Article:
AJ spent the next two weeks in the hospital having tests run and beginning to receive chemo therapy. They had to draw blood every few hours for testing. The took his vitals every two hours so sleeping well was out of the question. AN adult had to be present with his at all times so mom, dad, and grandparents had to all take time off work to help.

Watching this little boy go from a rambunctious two-year old to being lethargic and lifeless was heart wrenching. He did not want to do much of anything except be held and watch movies. The little moments of a smile or “I want to play with my truck,” were cherished and still are cherished. During the first two weeks AJ had to often had be restrained by the medical staff as well as family so that his blood could be drawn, IV’s could be placed and changed, or to give him his oral medications.Trying explain to a 2-year-old child that he has to take all this medicine is almost impossible.

He was placed in isolation. He could not have any child visitors nor could he leave his room. We were told his ANC was zero. Another new term. So what did this mean? To us it meant we had to wear masks, gowns, and had to make sure his environment was as clean as possible, but it also meant is that we all had educate ourselves and understand what was really happening.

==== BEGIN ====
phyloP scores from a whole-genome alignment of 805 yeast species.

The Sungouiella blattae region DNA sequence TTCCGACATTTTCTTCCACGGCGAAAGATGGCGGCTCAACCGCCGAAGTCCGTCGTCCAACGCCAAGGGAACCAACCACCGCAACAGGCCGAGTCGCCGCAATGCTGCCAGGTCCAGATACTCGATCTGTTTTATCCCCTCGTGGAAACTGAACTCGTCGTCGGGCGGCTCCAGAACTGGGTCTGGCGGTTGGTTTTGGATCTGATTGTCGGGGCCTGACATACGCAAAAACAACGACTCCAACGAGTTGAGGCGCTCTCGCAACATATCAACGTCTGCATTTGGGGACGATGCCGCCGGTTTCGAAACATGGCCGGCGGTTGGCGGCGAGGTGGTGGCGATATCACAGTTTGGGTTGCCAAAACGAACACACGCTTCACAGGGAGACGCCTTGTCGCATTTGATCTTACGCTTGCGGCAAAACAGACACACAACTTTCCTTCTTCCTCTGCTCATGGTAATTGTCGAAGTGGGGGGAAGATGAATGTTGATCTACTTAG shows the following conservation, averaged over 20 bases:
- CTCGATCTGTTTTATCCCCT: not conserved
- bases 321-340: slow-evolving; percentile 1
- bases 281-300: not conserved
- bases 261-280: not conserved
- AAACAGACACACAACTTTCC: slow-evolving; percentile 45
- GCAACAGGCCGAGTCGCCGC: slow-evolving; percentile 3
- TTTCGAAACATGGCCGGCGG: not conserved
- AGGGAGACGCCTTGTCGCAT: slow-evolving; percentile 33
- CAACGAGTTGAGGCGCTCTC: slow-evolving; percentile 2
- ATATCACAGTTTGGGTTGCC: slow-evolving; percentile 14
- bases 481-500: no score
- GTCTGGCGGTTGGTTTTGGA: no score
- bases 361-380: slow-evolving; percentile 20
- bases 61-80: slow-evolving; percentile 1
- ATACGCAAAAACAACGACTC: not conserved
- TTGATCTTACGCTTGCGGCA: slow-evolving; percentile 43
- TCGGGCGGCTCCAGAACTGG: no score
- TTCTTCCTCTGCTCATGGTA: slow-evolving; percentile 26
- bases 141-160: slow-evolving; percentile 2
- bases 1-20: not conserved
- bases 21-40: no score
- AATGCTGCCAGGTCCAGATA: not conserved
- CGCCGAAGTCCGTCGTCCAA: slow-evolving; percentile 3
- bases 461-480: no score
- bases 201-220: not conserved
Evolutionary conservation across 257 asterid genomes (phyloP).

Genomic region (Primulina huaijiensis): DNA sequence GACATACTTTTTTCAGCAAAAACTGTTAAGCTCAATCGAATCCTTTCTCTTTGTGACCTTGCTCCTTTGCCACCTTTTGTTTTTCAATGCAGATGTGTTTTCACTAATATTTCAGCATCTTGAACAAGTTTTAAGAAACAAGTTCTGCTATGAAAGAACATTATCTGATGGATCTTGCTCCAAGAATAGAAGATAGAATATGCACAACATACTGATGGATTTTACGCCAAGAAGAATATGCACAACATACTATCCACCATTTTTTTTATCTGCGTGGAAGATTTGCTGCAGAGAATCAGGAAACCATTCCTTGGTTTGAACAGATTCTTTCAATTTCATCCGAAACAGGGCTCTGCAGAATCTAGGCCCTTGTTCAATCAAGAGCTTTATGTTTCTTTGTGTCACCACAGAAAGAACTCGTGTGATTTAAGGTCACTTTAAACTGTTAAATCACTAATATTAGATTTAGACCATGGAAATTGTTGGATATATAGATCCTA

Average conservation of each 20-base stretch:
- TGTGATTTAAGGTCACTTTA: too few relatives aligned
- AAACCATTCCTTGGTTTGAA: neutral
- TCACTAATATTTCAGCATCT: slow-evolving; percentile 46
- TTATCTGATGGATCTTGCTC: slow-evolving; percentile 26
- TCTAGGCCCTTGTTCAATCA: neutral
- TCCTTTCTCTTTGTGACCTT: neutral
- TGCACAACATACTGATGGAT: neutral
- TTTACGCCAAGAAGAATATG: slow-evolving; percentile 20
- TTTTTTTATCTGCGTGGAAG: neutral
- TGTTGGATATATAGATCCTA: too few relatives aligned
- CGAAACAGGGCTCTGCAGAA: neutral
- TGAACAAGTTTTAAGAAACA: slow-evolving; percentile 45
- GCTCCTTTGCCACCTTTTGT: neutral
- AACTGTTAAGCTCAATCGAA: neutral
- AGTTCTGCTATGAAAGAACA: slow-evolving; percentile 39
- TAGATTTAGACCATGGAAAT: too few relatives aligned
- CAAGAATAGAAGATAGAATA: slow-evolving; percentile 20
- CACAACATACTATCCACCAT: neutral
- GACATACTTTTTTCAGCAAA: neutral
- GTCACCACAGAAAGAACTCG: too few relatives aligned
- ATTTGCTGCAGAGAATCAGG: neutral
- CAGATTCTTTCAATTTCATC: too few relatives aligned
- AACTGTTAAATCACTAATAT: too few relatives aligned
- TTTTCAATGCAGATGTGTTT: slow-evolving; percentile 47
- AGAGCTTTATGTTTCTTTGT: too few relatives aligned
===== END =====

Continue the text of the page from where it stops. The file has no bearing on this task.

The term ANC is short for Absolute neutrophil count. This is a measurement of the number of neutrophil granulocytes. Neutrophils are a type of white blood cell that fights against infection. This became a new way the medical staff and family judged how AJ’s immune levels were doing. Chemo therapy causes the ANC to drop over-night sometimes. A normal ANC is above 1,500 cells per microliter. An ANC less than 500 cells per microliter is considered as a high risk of infection. Neutropenia, which is the condition of a low ANC, is the most common measurement used in the setting of chemotherapy for cancer. So, now the family and doctors talk in terms of AJ’s ANC as to whether or not AJ can join if family functions.